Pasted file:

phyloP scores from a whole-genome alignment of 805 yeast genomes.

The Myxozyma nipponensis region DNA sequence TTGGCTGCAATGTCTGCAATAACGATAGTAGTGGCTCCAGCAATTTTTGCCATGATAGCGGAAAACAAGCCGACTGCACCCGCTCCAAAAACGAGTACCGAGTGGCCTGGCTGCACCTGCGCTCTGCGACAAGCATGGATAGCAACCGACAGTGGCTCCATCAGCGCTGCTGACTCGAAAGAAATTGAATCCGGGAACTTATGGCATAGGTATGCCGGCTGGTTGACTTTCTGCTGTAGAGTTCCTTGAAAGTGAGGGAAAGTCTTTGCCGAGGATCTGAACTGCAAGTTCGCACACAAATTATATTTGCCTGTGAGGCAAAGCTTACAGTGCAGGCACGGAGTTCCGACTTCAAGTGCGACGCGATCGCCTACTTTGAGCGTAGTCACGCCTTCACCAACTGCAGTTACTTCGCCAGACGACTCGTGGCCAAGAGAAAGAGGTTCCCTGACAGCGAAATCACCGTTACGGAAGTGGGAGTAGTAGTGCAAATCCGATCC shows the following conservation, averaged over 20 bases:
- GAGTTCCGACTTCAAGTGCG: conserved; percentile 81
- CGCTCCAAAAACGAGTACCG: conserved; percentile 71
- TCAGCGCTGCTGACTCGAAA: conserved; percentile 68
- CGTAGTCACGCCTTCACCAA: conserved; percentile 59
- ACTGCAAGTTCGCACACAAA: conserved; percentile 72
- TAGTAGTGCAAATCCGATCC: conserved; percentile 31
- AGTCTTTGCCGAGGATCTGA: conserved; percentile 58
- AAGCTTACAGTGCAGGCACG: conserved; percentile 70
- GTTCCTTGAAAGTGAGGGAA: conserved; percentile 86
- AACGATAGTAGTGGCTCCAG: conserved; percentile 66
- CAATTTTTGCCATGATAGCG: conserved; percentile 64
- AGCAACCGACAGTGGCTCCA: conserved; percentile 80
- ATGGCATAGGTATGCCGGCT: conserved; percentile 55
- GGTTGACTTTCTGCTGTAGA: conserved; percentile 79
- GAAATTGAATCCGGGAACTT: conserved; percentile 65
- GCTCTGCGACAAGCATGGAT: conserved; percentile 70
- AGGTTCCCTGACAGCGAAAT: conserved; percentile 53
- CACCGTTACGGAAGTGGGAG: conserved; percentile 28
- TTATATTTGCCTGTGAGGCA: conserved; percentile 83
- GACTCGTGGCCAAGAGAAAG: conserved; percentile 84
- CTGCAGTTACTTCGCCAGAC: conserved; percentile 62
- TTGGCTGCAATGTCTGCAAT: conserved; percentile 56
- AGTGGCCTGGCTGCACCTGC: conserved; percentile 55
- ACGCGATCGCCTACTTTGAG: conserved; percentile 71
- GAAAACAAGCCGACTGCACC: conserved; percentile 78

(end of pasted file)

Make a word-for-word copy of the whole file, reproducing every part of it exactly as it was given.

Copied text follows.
phyloP scores from a whole-genome alignment of 805 yeast genomes.

The Myxozyma nipponensis region DNA sequence TTGGCTGCAATGTCTGCAATAACGATAGTAGTGGCTCCAGCAATTTTTGCCATGATAGCGGAAAACAAGCCGACTGCACCCGCTCCAAAAACGAGTACCGAGTGGCCTGGCTGCACCTGCGCTCTGCGACAAGCATGGATAGCAACCGACAGTGGCTCCATCAGCGCTGCTGACTCGAAAGAAATTGAATCCGGGAACTTATGGCATAGGTATGCCGGCTGGTTGACTTTCTGCTGTAGAGTTCCTTGAAAGTGAGGGAAAGTCTTTGCCGAGGATCTGAACTGCAAGTTCGCACACAAATTATATTTGCCTGTGAGGCAAAGCTTACAGTGCAGGCACGGAGTTCCGACTTCAAGTGCGACGCGATCGCCTACTTTGAGCGTAGTCACGCCTTCACCAACTGCAGTTACTTCGCCAGACGACTCGTGGCCAAGAGAAAGAGGTTCCCTGACAGCGAAATCACCGTTACGGAAGTGGGAGTAGTAGTGCAAATCCGATCC shows the following conservation, averaged over 20 bases:
- GAGTTCCGACTTCAAGTGCG: conserved; percentile 81
- CGCTCCAAAAACGAGTACCG: conserved; percentile 71
- TCAGCGCTGCTGACTCGAAA: conserved; percentile 68
- CGTAGTCACGCCTTCACCAA: conserved; percentile 59
- ACTGCAAGTTCGCACACAAA: conserved; percentile 72
- TAGTAGTGCAAATCCGATCC: conserved; percentile 31
- AGTCTTTGCCGAGGATCTGA: conserved; percentile 58
- AAGCTTACAGTGCAGGCACG: conserved; percentile 70
- GTTCCTTGAAAGTGAGGGAA: conserved; percentile 86
- AACGATAGTAGTGGCTCCAG: conserved; percentile 66
- CAATTTTTGCCATGATAGCG: conserved; percentile 64
- AGCAACCGACAGTGGCTCCA: conserved; percentile 80
- ATGGCATAGGTATGCCGGCT: conserved; percentile 55
- GGTTGACTTTCTGCTGTAGA: conserved; percentile 79
- GAAATTGAATCCGGGAACTT: conserved; percentile 65
- GCTCTGCGACAAGCATGGAT: conserved; percentile 70
- AGGTTCCCTGACAGCGAAAT: conserved; percentile 53
- CACCGTTACGGAAGTGGGAG: conserved; percentile 28
- TTATATTTGCCTGTGAGGCA: conserved; percentile 83
- GACTCGTGGCCAAGAGAAAG: conserved; percentile 84
- CTGCAGTTACTTCGCCAGAC: conserved; percentile 62
- TTGGCTGCAATGTCTGCAAT: conserved; percentile 56
- AGTGGCCTGGCTGCACCTGC: conserved; percentile 55
- ACGCGATCGCCTACTTTGAG: conserved; percentile 71
- GAAAACAAGCCGACTGCACC: conserved; percentile 78